Keep an eye on what those suppliers’ men doing

According to a news from,  an auditor of McAfee from Deloitte & Touche USA losed the information CD where contains much of privacy information of McAfee’s employees. It’s a security incident happening outside of cyber space security.

Deloitte & Touche confirmed the incident. “A Deloitte & Touche employee left an unlabelled backup CD in an airline seat pocket,” a representative for the professional services firm said. “We are not aware of any unauthorized access to this data in the two months since the CD was lost.”

The McAfee incident is the latest in a string of data security breaches. In the last 12 months, more than 53 million personal records have been exposed in dozens of incidents, according to information compiled by the Privacy Rights Clearinghouse.

McAfee has arranged for past and present U.S. employees to receive free services for up to two years from credit reporting agency Equifax. Similar arrangements are being made with a credit monitoring provider for Canadian employees, MacDermott said.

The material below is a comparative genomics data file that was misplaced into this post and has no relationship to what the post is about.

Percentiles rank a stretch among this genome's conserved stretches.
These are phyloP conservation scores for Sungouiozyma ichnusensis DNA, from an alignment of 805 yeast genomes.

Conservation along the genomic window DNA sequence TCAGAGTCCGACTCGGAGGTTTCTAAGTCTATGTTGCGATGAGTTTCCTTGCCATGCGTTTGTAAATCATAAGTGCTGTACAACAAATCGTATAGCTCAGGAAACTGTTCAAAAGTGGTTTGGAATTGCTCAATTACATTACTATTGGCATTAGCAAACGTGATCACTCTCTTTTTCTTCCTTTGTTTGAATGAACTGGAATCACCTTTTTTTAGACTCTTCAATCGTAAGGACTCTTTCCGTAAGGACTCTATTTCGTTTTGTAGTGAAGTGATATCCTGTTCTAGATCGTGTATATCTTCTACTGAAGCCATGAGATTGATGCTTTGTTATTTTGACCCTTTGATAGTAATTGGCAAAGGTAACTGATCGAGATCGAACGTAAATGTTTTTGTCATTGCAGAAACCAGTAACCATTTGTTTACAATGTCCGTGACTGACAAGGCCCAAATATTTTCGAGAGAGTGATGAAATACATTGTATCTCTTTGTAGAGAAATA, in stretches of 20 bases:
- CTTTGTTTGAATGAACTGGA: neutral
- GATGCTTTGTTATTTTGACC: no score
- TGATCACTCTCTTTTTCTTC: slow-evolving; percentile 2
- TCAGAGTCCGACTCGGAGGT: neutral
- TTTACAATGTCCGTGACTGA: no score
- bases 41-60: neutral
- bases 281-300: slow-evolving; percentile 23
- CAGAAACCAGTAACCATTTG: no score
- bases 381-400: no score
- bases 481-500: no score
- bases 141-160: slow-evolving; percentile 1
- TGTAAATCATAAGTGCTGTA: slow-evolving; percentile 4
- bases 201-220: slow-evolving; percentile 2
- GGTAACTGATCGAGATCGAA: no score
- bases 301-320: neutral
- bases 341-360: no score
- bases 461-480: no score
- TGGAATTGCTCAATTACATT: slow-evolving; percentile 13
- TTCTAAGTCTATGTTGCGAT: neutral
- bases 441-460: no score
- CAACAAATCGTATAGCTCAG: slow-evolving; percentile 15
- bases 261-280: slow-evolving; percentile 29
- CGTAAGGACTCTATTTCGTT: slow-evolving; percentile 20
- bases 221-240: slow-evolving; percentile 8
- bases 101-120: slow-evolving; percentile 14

Another news reported that an engineer from UTstarcom, named Zhihan Cheng, intruded into the deposit card system of Beijing Mobile, which is one of the largest provincial company of China Mobile. The intruder stole cards and numbers with value of up to millions of RMB (about 400KUSD). According to the report, Zhihan exploited the pass code he kept when he worked for Tibet Mobile, as a Huawei service engineer.  It give us a lot of hint of how to lock down your system: delete those temporary accounts, change the password after the project turn key, segment and segregate your networks, harden your application… 

That’s a security incident happening at the cyber space security, driven by money.

Both of them are done by the employees from the providers, which we should pay more attention.  In order to magnify their core value and competitiveness, the telco companies are outsourcing more and more business to the partners, for product implementation, optimization, maintenance, auditing and etc. That means more and more 3rd part engineers are working tegather with their own employees, sharing the same internal networks and some other resources. It must be becoming a great challenge for security management in the recent years.  The IT managers should keep an eye on what those suppliers’ men are doing at your territory.


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